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Posts tagged: american empire

strugglingtobeheard:


Reader Supported News
There’s a double standard for how the government treats right-wing militia members as opposed to nonviolent student protesters.


That’s because the roots in policing have the same roots as white supremacist right wing groups. These cops join belong to abs are friends with these groups and these groups were the original cops (slave patrols and militias and the klan).

strugglingtobeheard:

Reader Supported News

There’s a double standard for how the government treats right-wing militia members as opposed to nonviolent student protesters.

That’s because the roots in policing have the same roots as white supremacist right wing groups. These cops join belong to abs are friends with these groups and these groups were the original cops (slave patrols and militias and the klan).

okay real talk, the cia dude just said ‘eye-ran’ and archer - //sterling motherfucking archer// - said iran.

that is a just a lovely bit of critique

Ending white supremacy isn’t really in the American vocabulary. That is because ending white supremacy does not merely require a passive sense that racism is awful, but an active commitment to undoing its generational effects. Ending white supremacy requires the ability to do math—350 years of murderous plunder are not undone by 50 years of uneasy ceasefire.

Segregation Forever | Ta-Nehisi Coates 

why i dont believe in social justice. 

(via howtobeterrell)

When you’re 45th in civil liberties, 19th in economic freedom, and #1 in prisoners per capita, I think it’s officially time to stop bragging about being the “freest country on earth”–and maybe time to start thinking about how to rebuild that image.

Daniel Bier, "Is the US “The Freest Country In the World”? – By the Numbers" (via blamethe1st)

People need to stop acting like criticism against the US is the same thing as insulting their family. People are so, “RAH RAH RAH USA IS NUMBER ONE” that they can’t actually see what’s happening.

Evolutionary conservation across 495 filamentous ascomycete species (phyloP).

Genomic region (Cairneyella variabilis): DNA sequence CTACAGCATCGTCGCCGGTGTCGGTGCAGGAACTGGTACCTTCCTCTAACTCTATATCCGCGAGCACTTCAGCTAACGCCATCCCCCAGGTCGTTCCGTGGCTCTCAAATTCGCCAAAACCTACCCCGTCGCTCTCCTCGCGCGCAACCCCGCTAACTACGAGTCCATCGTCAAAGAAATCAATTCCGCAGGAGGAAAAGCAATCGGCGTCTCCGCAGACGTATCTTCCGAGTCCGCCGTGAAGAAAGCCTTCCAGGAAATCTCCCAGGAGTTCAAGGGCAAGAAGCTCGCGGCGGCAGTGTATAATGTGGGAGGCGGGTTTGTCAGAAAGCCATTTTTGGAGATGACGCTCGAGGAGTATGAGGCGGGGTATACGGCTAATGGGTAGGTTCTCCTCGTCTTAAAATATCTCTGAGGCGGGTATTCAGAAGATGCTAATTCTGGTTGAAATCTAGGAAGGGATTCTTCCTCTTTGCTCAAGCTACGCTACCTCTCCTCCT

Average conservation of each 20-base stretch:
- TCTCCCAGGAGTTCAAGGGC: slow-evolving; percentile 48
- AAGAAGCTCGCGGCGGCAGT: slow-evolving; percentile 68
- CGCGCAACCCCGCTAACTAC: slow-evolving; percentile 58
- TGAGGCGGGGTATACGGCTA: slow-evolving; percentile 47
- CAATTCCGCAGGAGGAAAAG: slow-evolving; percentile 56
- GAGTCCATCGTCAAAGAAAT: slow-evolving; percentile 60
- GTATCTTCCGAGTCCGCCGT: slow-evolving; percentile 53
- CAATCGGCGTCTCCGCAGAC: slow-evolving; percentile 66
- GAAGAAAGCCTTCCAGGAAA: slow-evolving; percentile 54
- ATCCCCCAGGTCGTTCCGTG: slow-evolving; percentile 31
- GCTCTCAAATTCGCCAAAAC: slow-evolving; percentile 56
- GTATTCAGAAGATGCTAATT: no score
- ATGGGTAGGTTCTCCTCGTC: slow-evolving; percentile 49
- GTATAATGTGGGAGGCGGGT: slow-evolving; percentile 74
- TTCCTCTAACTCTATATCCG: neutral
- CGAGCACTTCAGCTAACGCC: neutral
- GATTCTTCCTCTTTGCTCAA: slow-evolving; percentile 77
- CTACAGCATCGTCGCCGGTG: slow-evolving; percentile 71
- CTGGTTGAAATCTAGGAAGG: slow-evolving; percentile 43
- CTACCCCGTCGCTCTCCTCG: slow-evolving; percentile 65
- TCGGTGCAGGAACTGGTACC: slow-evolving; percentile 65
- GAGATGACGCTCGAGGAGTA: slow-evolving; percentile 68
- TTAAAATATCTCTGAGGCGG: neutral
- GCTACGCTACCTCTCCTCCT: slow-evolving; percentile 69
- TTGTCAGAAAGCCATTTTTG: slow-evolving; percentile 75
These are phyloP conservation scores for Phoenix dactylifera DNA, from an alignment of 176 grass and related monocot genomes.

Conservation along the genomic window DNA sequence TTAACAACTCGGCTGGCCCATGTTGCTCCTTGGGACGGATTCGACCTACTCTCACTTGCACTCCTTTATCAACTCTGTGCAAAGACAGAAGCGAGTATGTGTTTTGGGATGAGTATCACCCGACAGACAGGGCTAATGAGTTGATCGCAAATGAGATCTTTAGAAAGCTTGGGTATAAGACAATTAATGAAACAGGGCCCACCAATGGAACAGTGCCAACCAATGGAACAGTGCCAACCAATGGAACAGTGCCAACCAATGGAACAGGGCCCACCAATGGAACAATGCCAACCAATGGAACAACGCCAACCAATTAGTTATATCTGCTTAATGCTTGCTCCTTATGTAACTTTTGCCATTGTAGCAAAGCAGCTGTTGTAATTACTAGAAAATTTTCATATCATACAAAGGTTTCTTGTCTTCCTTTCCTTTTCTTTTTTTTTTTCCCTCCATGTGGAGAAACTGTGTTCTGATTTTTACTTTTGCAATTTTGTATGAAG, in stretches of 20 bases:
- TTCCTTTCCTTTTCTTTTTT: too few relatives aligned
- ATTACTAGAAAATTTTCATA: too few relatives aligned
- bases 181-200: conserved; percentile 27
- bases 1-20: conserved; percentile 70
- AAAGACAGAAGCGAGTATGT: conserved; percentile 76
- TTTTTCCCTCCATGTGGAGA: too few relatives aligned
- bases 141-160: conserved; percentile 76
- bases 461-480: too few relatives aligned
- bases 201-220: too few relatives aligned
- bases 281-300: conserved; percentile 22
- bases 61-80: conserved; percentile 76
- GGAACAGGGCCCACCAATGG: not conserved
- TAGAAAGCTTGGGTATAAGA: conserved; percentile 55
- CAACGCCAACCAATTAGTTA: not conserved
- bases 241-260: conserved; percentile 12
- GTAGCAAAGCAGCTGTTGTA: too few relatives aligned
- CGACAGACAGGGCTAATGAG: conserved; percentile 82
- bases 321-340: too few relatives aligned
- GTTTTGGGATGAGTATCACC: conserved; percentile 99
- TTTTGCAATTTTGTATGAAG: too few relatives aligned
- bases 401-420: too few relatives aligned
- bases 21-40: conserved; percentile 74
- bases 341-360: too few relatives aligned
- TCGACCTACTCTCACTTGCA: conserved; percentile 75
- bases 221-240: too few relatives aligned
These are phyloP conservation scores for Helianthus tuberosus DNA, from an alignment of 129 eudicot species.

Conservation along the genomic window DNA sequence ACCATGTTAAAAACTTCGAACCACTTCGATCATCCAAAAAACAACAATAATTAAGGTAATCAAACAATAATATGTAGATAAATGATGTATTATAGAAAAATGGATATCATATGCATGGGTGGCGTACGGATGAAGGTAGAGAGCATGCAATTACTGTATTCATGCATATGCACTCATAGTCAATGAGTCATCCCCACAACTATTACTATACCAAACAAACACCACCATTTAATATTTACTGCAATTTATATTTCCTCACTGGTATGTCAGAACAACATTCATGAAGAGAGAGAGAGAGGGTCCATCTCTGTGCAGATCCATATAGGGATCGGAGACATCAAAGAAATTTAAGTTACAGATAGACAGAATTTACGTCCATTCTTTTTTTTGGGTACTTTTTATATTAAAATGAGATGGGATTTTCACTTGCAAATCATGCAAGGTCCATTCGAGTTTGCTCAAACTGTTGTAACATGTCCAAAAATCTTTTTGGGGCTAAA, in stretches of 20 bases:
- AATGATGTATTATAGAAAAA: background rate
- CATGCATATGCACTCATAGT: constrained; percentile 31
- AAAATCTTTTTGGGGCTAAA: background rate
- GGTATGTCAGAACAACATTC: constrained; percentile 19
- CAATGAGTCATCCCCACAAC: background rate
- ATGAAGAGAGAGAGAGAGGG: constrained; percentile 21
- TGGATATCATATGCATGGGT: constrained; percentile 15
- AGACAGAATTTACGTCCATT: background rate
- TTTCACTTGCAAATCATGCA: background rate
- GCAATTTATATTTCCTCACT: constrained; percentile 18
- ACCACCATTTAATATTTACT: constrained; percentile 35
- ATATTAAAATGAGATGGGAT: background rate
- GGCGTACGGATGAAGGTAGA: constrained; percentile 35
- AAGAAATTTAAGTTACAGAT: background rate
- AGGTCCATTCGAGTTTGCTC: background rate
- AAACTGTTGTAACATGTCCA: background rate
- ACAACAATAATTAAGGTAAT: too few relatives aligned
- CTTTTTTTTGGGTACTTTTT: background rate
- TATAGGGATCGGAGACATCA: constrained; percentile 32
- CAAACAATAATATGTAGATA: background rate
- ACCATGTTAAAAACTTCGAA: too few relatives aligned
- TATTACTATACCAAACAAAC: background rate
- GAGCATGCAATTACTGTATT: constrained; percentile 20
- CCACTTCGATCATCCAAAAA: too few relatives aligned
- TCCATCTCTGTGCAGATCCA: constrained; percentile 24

(via kennyvee)

http://en.wikipedia.org/wiki/Dixon_Entrance

The so-called “A-B Line” (approximately 54°40’N), which marks the northern boundary of the Dixon Entrance, was delineated during the 1903 Alaska Boundary Treaty. The meaning of the line remains in dispute between Canada and the United States. Canada claims the line is the international maritime boundary, while the United States holds that its purpose was only to designate which islands belonged to which country, and holds that the maritime boundary is an equidistant line between islands.[3] Territorial fishing disputes between the countries remain today, as the United States does not recognize the A-B Line for purposes of seafloor resources or fishing rights and has never shown the treaty boundary on its own official maps.

OMG

The problem is not that poor countries cannot manage to drag themselves up the development ladder, the problem is that they are actively prevented from doing so. Beginning in the early 1980s, Western governments and financial institutions like the World Bank and IMF changed their development policy from one that was basically Keynesian to one that remains devotedly neoliberal, requiring radical market deregulation, fiscal austerity, and privatization in developing countries as a condition of receiving aid.